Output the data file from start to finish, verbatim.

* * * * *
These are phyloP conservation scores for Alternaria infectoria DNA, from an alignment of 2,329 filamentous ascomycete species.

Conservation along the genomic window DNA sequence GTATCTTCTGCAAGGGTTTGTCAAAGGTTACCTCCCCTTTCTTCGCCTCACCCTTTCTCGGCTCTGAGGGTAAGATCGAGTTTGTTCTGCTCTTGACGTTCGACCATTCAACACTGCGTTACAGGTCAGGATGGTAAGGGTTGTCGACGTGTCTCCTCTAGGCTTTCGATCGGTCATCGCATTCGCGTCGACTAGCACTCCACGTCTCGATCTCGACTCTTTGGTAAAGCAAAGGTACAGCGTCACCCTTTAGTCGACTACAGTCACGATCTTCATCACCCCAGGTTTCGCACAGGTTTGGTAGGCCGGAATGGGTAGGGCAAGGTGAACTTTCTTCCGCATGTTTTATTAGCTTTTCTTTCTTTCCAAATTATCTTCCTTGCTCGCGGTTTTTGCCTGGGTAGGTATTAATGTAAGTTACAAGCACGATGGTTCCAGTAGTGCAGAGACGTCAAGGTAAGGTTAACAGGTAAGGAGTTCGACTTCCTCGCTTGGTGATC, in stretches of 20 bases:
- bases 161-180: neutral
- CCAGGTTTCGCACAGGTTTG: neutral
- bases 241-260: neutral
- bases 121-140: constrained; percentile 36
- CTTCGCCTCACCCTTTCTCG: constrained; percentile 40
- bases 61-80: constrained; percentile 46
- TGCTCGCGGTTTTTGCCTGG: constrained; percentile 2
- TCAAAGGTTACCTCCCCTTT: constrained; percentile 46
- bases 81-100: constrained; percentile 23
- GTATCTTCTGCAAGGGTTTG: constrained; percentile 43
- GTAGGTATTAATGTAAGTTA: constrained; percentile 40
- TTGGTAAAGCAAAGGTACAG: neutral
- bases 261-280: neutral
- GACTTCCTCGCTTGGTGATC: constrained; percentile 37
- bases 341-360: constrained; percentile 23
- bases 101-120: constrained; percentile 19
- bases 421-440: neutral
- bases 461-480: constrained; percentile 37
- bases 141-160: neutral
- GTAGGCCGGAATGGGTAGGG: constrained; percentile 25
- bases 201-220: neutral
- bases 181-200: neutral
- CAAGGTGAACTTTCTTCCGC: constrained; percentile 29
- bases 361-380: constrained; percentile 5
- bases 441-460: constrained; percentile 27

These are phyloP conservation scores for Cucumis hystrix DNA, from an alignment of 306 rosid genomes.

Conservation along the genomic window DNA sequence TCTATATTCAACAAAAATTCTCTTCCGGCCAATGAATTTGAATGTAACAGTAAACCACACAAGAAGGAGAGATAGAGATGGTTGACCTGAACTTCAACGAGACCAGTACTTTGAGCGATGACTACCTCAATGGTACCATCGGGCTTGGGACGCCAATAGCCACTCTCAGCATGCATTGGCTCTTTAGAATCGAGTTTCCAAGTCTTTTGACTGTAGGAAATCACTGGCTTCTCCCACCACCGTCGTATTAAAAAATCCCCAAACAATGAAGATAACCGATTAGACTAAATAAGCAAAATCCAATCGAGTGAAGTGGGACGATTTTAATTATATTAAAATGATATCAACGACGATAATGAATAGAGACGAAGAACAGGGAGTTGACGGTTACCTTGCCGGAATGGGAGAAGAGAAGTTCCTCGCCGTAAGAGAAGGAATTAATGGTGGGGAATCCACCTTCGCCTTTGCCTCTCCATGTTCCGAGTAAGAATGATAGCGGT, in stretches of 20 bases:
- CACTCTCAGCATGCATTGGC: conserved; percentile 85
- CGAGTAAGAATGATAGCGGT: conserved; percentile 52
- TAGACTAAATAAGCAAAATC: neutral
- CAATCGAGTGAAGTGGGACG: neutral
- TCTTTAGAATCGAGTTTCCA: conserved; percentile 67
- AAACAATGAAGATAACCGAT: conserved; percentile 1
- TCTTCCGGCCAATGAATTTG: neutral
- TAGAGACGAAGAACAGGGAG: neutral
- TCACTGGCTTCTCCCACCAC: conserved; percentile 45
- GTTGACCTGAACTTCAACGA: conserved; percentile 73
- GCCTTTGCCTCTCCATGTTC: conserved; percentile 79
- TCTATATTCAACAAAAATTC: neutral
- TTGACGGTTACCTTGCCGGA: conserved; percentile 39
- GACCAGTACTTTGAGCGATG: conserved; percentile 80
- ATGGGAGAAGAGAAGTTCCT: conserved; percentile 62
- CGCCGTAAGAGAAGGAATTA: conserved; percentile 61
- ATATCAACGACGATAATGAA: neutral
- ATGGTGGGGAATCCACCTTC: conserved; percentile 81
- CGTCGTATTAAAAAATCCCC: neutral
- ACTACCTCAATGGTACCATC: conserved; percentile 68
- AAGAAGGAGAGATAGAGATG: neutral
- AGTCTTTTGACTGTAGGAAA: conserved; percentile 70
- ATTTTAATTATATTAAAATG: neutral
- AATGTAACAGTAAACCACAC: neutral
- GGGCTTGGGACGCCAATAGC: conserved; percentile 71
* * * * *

These are phyloP conservation scores for Alternaria infectoria DNA, from an alignment of 2,329 filamentous ascomycete species.

Conservation along the genomic window DNA sequence GTATCTTCTGCAAGGGTTTGTCAAAGGTTACCTCCCCTTTCTTCGCCTCACCCTTTCTCGGCTCTGAGGGTAAGATCGAGTTTGTTCTGCTCTTGACGTTCGACCATTCAACACTGCGTTACAGGTCAGGATGGTAAGGGTTGTCGACGTGTCTCCTCTAGGCTTTCGATCGGTCATCGCATTCGCGTCGACTAGCACTCCACGTCTCGATCTCGACTCTTTGGTAAAGCAAAGGTACAGCGTCACCCTTTAGTCGACTACAGTCACGATCTTCATCACCCCAGGTTTCGCACAGGTTTGGTAGGCCGGAATGGGTAGGGCAAGGTGAACTTTCTTCCGCATGTTTTATTAGCTTTTCTTTCTTTCCAAATTATCTTCCTTGCTCGCGGTTTTTGCCTGGGTAGGTATTAATGTAAGTTACAAGCACGATGGTTCCAGTAGTGCAGAGACGTCAAGGTAAGGTTAACAGGTAAGGAGTTCGACTTCCTCGCTTGGTGATC, in stretches of 20 bases:
- bases 161-180: neutral
- CCAGGTTTCGCACAGGTTTG: neutral
- bases 241-260: neutral
- bases 121-140: constrained; percentile 36
- CTTCGCCTCACCCTTTCTCG: constrained; percentile 40
- bases 61-80: constrained; percentile 46
- TGCTCGCGGTTTTTGCCTGG: constrained; percentile 2
- TCAAAGGTTACCTCCCCTTT: constrained; percentile 46
- bases 81-100: constrained; percentile 23
- GTATCTTCTGCAAGGGTTTG: constrained; percentile 43
- GTAGGTATTAATGTAAGTTA: constrained; percentile 40
- TTGGTAAAGCAAAGGTACAG: neutral
- bases 261-280: neutral
- GACTTCCTCGCTTGGTGATC: constrained; percentile 37
- bases 341-360: constrained; percentile 23
- bases 101-120: constrained; percentile 19
- bases 421-440: neutral
- bases 461-480: constrained; percentile 37
- bases 141-160: neutral
- GTAGGCCGGAATGGGTAGGG: constrained; percentile 25
- bases 201-220: neutral
- bases 181-200: neutral
- CAAGGTGAACTTTCTTCCGC: constrained; percentile 29
- bases 361-380: constrained; percentile 5
- bases 441-460: constrained; percentile 27

These are phyloP conservation scores for Cucumis hystrix DNA, from an alignment of 306 rosid genomes.

Conservation along the genomic window DNA sequence TCTATATTCAACAAAAATTCTCTTCCGGCCAATGAATTTGAATGTAACAGTAAACCACACAAGAAGGAGAGATAGAGATGGTTGACCTGAACTTCAACGAGACCAGTACTTTGAGCGATGACTACCTCAATGGTACCATCGGGCTTGGGACGCCAATAGCCACTCTCAGCATGCATTGGCTCTTTAGAATCGAGTTTCCAAGTCTTTTGACTGTAGGAAATCACTGGCTTCTCCCACCACCGTCGTATTAAAAAATCCCCAAACAATGAAGATAACCGATTAGACTAAATAAGCAAAATCCAATCGAGTGAAGTGGGACGATTTTAATTATATTAAAATGATATCAACGACGATAATGAATAGAGACGAAGAACAGGGAGTTGACGGTTACCTTGCCGGAATGGGAGAAGAGAAGTTCCTCGCCGTAAGAGAAGGAATTAATGGTGGGGAATCCACCTTCGCCTTTGCCTCTCCATGTTCCGAGTAAGAATGATAGCGGT, in stretches of 20 bases:
- CACTCTCAGCATGCATTGGC: conserved; percentile 85
- CGAGTAAGAATGATAGCGGT: conserved; percentile 52
- TAGACTAAATAAGCAAAATC: neutral
- CAATCGAGTGAAGTGGGACG: neutral
- TCTTTAGAATCGAGTTTCCA: conserved; percentile 67
- AAACAATGAAGATAACCGAT: conserved; percentile 1
- TCTTCCGGCCAATGAATTTG: neutral
- TAGAGACGAAGAACAGGGAG: neutral
- TCACTGGCTTCTCCCACCAC: conserved; percentile 45
- GTTGACCTGAACTTCAACGA: conserved; percentile 73
- GCCTTTGCCTCTCCATGTTC: conserved; percentile 79
- TCTATATTCAACAAAAATTC: neutral
- TTGACGGTTACCTTGCCGGA: conserved; percentile 39
- GACCAGTACTTTGAGCGATG: conserved; percentile 80
- ATGGGAGAAGAGAAGTTCCT: conserved; percentile 62
- CGCCGTAAGAGAAGGAATTA: conserved; percentile 61
- ATATCAACGACGATAATGAA: neutral
- ATGGTGGGGAATCCACCTTC: conserved; percentile 81
- CGTCGTATTAAAAAATCCCC: neutral
- ACTACCTCAATGGTACCATC: conserved; percentile 68
- AAGAAGGAGAGATAGAGATG: neutral
- AGTCTTTTGACTGTAGGAAA: conserved; percentile 70
- ATTTTAATTATATTAAAATG: neutral
- AATGTAACAGTAAACCACAC: neutral
- GGGCTTGGGACGCCAATAGC: conserved; percentile 71